Bad Ideas and the Internet

I have been thinking this morning about the internet and how it allows everyone who so desires to find a group of like minded people who will never challenge his or her pet beliefs.

So, if one happens to think the sky is not typically blue, but forest green, one can with ease find at least a few thousand others who share the same belief.  Somedays, I even suspect no one today is any longer capable of coming up with an idea — no matter how off the wall that idea is — that cannot find a following on the internet.  That is, the internet has made it very easy to be both grossly wrong and have a like-minded support group too.

Of course, the ability to isolate oneself from dissent — from any reality checks — is not a new thing.  Nor is it a new thing to be able to find a support group of like-minded people.  Yet, today, the internet has made it easy to do both.  And, because doing both has become much easier, doing both has become more likely.

Support groups are important because, among other reasons, people in support groups routinely feed off each other.  Like sports fans, they can feed off each other’s enthusiasm.  And, they can also feed off each other’s ideas.  They can ramp each other up.

In the absence of any reality checks from dissent, someone with a bad idea and a support group can easily go from, “The sky is forest green”, to “The sky is forest green and in it live elves”, to “The eternal and unchanging sky is forest green and in it live elves”, and so on.  There seems to be no limit.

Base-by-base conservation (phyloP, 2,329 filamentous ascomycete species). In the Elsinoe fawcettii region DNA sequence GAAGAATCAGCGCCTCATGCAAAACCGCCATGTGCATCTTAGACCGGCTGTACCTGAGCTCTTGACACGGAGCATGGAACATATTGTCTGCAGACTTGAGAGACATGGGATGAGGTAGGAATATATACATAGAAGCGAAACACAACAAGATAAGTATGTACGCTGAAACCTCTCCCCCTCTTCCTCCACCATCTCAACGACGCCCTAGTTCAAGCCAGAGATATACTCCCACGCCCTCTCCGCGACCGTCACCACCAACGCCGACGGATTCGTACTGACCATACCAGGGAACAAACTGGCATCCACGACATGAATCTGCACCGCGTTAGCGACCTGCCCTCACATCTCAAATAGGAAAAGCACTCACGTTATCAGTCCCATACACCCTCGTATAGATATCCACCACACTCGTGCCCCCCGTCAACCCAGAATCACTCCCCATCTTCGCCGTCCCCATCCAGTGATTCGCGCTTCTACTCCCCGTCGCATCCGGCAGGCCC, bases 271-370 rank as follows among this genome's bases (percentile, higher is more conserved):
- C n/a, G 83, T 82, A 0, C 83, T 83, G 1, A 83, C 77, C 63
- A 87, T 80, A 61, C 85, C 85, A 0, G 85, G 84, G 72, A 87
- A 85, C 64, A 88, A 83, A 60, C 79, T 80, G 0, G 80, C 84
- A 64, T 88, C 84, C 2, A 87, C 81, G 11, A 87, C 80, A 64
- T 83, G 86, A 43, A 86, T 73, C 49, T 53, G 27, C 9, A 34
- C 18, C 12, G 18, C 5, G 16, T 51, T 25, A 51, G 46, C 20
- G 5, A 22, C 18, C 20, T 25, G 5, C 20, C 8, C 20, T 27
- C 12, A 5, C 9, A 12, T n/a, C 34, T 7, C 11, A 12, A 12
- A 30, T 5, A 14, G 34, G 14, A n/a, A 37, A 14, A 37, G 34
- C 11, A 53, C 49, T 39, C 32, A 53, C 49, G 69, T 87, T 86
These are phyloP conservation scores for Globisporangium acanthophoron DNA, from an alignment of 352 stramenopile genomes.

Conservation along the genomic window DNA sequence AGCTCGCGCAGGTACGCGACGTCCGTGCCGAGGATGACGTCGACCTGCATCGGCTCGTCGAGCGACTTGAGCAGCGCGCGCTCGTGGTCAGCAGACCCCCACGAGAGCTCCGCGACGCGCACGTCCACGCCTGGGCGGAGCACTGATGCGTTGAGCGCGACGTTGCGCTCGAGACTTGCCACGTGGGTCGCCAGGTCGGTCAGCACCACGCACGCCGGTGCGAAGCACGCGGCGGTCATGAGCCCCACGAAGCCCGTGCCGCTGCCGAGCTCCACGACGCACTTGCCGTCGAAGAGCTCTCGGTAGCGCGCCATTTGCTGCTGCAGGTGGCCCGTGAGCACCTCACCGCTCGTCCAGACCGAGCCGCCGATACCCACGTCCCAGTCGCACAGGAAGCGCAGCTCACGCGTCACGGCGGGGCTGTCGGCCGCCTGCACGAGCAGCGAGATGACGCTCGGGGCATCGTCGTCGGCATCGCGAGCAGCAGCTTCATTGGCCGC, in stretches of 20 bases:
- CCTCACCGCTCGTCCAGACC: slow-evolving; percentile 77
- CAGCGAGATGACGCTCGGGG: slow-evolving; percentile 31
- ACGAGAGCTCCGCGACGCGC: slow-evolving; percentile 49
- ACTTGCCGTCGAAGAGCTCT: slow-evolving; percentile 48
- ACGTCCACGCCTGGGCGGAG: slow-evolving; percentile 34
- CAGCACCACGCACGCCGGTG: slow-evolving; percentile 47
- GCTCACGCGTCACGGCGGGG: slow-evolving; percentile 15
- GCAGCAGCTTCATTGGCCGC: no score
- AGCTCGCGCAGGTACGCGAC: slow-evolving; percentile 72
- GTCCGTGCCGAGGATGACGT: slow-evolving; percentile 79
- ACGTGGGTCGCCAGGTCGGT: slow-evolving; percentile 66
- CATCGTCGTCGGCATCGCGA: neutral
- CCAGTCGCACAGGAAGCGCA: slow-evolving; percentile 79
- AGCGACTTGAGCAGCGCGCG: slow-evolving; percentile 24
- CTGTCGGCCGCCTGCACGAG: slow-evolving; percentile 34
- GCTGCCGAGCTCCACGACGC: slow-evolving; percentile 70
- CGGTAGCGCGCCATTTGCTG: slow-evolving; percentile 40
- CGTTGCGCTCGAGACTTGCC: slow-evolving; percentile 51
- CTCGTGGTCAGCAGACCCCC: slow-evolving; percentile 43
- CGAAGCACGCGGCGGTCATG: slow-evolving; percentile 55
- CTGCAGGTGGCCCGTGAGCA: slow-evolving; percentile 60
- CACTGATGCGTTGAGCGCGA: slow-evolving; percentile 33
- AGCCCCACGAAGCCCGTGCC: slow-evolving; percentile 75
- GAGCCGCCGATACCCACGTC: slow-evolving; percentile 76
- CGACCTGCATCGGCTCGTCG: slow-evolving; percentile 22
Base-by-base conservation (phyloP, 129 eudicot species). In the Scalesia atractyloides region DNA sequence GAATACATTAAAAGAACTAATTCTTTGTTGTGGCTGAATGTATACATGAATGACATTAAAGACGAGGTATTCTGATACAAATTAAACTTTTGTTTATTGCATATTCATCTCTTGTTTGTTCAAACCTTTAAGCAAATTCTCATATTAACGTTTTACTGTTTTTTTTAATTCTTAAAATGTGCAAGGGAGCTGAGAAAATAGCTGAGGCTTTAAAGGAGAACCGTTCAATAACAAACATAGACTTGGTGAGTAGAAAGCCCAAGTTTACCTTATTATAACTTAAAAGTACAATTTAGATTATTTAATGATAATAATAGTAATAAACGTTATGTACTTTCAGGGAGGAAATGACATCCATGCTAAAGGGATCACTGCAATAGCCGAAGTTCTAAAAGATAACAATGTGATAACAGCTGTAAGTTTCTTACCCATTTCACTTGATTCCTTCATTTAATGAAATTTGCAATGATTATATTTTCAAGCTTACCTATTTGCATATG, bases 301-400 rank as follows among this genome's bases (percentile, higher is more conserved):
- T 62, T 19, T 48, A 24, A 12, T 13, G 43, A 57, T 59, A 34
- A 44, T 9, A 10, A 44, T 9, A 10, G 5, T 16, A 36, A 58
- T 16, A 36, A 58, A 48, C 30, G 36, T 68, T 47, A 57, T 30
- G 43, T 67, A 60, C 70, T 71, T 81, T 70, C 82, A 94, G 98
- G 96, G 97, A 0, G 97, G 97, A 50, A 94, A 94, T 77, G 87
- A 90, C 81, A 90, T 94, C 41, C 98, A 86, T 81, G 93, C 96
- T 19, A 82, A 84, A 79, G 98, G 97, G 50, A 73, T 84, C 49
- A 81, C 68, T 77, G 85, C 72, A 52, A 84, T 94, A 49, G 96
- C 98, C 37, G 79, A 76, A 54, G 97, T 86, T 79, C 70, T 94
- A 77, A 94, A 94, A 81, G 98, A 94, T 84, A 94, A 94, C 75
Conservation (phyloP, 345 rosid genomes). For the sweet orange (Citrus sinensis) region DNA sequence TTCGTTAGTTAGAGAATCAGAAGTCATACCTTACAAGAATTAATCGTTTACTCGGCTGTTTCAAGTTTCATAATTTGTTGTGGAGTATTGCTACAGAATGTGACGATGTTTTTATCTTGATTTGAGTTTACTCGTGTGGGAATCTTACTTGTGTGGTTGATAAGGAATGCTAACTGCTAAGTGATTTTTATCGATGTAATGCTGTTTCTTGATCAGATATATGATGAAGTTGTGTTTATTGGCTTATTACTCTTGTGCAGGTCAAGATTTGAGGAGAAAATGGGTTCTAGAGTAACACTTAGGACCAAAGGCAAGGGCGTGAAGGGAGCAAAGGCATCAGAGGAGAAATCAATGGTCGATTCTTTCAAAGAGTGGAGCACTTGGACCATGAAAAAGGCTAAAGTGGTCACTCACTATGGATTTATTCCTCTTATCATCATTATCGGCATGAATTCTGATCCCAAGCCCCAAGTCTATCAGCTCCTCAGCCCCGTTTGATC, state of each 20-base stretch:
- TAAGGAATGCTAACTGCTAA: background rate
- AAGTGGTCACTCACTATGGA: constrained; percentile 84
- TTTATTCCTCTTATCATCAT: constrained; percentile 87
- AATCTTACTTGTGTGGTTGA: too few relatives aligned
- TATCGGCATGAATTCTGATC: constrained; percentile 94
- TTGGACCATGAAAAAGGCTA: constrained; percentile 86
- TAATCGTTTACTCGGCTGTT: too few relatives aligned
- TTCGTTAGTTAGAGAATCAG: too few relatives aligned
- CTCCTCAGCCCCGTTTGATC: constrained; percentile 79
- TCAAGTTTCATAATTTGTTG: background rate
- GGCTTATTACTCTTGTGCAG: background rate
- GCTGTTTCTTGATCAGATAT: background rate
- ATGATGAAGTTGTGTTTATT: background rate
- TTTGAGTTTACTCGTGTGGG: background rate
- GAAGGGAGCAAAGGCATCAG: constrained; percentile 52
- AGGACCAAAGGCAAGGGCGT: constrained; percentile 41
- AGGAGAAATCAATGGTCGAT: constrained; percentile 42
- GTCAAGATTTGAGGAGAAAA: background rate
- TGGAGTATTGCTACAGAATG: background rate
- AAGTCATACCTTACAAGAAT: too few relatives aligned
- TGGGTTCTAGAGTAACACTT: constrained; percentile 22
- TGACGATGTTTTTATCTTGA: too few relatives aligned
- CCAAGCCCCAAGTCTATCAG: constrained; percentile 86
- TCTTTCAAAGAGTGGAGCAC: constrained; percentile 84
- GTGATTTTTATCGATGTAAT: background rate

Truth is not universally important to most of us. (Perhaps ironically, believing we know the truth is nevertheless crucially important to most of us.)  Instead of being universally important, it is merely locally important: Typically, we have areas of our lives in which we are careful to establish truths, and other areas in which we are more or less indifferent to truths.  The same person who believes the sky is forest green might be a complete realist when it comes to driving a car.

I suspect that, when establishing the truth is really not important to us, we tend to choose our “truths” according to their entertainment value, or by the pleasure they give us, or by whether we find them otherwise in some way rewarding.  If that’s indeed the case, then in the future will we see a world in which nearly everyone has an internet support group for his or her half dozen or so bad ideas?

 

3 thoughts on “Bad Ideas and the Internet

  1. Pingback: Sunday in Outer Blogness: The “Cultural Mormon” Conundrum Edition! | Main Street Plaza

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